Rainbow night 8
by Ay-O, 1971
Ay-O (b. 1931 and still going strong at the age of 81) has made a number of variously titled prints, paintings and sculptures showing anatomically correct male and female figures.  In this artist’s proof, a vibration of color links the two figures.

Rainbow night 8

by Ay-O, 1971

Ay-O (b. 1931 and still going strong at the age of 81) has made a number of variously titled prints, paintings and sculptures showing anatomically correct male and female figures.  In this artist’s proof, a vibration of color links the two figures.

what kind of paper/canvas was used for Sekino's "Oregon Cascade range" ?

Hi,

The work you’re referring to is a woodblock print, so the media is paper.  Unfortunately, I do not know what type of paper Sekino used for this print but it may be "torinoko" which he used on other prints.

This print also may be mis-titled.  It may actually be titled "Kayano Kogen" (Kayano Highlands) which would make it a Japanese scene rather than one of the Oregon Cascade Range.



tsmskimonoyokubo:

Braving the Bitter Cold, Our Troops Set Up Camp at Yingkou (Eikô no genkan o okashite waga gun roei o haru no zu 冒営口厳寒我軍張露営之図)

Soldiers and medical personnel are depicted gathered around campfires outside the tents of a Red Cross field hospital, anticipating the arrival of the wounded, in an 1895 print by Kobayashi Kiyochika, Braving the Bitter Cold, Our Troops Set Up Camp at Yingkou.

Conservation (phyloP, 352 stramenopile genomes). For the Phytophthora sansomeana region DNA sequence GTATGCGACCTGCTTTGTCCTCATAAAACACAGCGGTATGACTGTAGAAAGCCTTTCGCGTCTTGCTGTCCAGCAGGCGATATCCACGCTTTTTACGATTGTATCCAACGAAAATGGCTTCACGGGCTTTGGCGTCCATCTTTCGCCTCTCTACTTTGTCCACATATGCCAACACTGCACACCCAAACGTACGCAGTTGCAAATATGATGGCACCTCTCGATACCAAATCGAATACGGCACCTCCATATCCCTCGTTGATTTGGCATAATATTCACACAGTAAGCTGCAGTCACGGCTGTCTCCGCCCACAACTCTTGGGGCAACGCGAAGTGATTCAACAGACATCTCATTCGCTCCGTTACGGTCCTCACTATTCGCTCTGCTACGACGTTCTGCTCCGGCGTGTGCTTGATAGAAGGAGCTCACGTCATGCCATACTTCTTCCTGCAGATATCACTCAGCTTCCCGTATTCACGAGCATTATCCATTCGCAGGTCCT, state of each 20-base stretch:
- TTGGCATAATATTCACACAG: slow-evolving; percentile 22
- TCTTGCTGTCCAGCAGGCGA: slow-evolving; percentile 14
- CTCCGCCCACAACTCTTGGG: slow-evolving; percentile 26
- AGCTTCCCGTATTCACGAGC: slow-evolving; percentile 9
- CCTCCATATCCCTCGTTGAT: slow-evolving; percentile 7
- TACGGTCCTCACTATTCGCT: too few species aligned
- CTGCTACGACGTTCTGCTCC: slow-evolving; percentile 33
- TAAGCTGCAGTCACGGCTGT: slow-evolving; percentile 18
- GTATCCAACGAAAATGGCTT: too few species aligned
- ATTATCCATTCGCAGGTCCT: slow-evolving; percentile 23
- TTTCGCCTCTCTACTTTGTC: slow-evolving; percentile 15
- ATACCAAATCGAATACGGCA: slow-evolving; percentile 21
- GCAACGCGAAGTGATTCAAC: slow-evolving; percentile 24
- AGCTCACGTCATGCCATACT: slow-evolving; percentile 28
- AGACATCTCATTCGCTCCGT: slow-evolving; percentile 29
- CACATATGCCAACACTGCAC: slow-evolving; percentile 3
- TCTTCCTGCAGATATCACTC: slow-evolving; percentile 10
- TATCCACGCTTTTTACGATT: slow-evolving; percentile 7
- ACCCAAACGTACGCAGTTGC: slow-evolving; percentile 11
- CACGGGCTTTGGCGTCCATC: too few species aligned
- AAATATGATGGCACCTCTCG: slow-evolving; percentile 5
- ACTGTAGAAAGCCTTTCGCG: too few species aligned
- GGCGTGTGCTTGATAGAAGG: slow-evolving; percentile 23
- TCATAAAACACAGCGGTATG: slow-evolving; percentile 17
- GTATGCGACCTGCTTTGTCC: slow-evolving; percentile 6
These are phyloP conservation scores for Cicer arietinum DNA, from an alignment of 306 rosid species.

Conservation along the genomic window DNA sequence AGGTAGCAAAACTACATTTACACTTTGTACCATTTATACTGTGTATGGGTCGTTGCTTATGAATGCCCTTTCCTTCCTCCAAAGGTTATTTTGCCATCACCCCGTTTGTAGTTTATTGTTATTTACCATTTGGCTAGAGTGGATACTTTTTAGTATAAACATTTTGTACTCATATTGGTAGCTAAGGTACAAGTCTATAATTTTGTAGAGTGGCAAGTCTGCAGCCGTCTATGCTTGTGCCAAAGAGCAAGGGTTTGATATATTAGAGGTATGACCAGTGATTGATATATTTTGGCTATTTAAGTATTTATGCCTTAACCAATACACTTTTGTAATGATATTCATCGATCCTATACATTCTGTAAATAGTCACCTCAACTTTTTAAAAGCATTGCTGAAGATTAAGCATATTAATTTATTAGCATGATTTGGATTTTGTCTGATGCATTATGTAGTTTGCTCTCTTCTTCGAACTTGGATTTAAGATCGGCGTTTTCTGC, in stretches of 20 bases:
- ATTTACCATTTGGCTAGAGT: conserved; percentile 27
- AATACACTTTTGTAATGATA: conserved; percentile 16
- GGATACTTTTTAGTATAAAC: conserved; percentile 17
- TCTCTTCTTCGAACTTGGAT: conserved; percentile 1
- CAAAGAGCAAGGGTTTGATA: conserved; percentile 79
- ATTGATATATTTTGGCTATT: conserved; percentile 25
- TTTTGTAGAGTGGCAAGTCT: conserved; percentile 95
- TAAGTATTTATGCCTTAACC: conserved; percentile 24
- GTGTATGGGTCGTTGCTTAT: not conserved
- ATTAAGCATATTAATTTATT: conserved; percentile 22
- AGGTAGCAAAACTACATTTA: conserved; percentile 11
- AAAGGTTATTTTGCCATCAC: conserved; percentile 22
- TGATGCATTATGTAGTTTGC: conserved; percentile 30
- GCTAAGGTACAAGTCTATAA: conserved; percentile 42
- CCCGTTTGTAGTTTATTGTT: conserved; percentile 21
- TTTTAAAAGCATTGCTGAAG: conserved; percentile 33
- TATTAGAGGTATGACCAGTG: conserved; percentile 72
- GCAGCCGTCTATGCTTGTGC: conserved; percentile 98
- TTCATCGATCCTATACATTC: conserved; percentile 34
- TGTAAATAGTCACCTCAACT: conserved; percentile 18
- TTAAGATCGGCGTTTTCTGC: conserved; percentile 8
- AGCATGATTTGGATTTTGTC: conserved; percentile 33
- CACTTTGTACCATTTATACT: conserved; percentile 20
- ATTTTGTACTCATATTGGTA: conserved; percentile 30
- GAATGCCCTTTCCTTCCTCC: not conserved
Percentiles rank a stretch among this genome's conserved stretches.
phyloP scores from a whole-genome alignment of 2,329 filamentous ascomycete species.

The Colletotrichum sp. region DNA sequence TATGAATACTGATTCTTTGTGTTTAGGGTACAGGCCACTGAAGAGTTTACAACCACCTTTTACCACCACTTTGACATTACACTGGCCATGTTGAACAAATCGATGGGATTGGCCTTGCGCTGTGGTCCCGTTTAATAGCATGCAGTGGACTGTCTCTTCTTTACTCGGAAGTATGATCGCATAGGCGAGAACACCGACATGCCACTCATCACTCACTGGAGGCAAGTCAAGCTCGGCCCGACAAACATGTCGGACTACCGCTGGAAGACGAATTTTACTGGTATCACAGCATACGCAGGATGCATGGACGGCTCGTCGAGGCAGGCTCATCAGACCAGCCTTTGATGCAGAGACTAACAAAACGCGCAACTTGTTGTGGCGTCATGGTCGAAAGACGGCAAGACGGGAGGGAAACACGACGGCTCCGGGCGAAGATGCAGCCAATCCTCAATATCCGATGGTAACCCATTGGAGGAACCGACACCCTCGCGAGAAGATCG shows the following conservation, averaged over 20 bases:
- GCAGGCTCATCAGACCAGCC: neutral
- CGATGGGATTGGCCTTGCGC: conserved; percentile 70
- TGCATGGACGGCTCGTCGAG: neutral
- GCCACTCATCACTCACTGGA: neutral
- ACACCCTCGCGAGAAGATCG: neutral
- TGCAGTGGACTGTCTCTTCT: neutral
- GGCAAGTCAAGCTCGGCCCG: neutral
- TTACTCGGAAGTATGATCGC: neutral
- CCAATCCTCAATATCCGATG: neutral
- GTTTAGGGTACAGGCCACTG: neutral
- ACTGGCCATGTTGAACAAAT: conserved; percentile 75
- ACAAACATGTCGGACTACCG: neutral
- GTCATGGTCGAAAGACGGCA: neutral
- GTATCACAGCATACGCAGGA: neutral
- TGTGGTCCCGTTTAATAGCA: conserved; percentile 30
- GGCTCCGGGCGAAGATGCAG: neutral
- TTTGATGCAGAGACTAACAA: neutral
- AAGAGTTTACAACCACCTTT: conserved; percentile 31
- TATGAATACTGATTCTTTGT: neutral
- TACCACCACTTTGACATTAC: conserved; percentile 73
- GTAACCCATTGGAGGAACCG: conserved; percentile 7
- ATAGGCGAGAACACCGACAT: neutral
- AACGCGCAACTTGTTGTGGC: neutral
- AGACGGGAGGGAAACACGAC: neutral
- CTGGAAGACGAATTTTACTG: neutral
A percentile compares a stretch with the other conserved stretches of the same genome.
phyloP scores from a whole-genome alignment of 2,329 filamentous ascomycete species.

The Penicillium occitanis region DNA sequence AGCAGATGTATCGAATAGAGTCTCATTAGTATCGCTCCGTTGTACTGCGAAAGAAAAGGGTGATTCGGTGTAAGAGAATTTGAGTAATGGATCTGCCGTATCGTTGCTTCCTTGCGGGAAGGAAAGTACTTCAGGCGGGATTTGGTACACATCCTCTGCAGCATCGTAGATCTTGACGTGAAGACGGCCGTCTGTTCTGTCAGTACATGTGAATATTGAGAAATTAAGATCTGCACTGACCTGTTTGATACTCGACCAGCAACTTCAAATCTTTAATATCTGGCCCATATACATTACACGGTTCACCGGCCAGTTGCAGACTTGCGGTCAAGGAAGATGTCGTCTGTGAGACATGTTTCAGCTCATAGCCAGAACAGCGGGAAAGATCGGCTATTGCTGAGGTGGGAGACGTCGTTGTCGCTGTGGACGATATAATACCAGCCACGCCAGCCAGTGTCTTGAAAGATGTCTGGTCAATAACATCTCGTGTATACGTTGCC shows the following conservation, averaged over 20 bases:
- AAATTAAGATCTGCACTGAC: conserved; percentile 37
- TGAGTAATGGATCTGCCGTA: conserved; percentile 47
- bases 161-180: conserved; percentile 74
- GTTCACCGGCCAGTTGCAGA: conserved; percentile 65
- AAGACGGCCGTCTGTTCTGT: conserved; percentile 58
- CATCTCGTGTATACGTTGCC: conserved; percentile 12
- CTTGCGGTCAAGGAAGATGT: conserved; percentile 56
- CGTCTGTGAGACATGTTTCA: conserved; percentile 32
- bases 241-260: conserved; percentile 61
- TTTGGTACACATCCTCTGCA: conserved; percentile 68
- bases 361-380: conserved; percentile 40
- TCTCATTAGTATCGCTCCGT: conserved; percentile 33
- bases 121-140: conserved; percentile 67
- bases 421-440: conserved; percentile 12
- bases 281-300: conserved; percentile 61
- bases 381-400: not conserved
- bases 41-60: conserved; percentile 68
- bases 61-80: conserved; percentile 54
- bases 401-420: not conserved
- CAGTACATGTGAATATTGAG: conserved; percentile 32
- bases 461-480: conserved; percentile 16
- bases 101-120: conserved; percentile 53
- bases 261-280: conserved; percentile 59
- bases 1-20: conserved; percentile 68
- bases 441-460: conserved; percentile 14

tsmskimonoyokubo:

Braving the Bitter Cold, Our Troops Set Up Camp at Yingkou (Eikô no genkan o okashite waga gun roei o haru no zu 冒営口厳寒我軍張露営之図)

Soldiers and medical personnel are depicted gathered around campfires outside the tents of a Red Cross field hospital, anticipating the arrival of the wounded, in an 1895 print by Kobayashi KiyochikaBraving the Bitter Cold, Our Troops Set Up Camp at Yingkou.  

Adachi Ginko (active 1874 – 1897)Jitsugetsusei kyōwa seidan (Disquisition on the political affair of the Kyōwa era)October 8, 1878 (Meiji 11)The actors (right to left), Ichikawa Danjūrō IX, Onoe Kikugorō V,  Nakamura Nakazō III  and Iwai Hanshirō VIII portraying characters in the play Jitsugetsu Seikyowa Seidan written in 1876 by Kawatake Mokuami (1816–1893).  The play is based on the Kyōwa era (1801- 1804) incident known as the Enmeiin Affair, in which Nichido “an actor-turned-priest used a secret chamber at the Nichiren temple Enmeiin to seduce a number of leading ladies from the shogun’s house.” “Nichido was first an actor but became the superior of Enmeiin, a temple of the Nichiren sect in Yanaka, and, with the aid of the priestling Ryuzen, enticed women thither, making the place a den of immorality, visited even by ladies-in-waiting at the Court.  That priests should break their vows of chastity was so common that no one gave it a second thought, but when we have a man who turned priest from actor and alluring women to his temple for immoral purposes, it throws a glaring light on the moral degradation of the age.”Nichido was later executed “as much on account of the links with the shogun’s household as of his moral shortcoming.”For those of you who have read David Mitchell’s 2011 novel, The Thousand Autumns of Jacob De Zoet, you will recall the debauched character Abbot Enomoto and the terrible acts committed by his “engifters” on the women held captive at the “House of Sisters.”  It occurs to me that the character Abbot Enomoto and the debauchery at his temple, are derived from the above historical incident.

Adachi Ginko (active 1874 – 1897)
Jitsugetsusei kyōwa seidan (Disquisition on the political affair of the Kyōwa era)
October 8, 1878 (Meiji 11)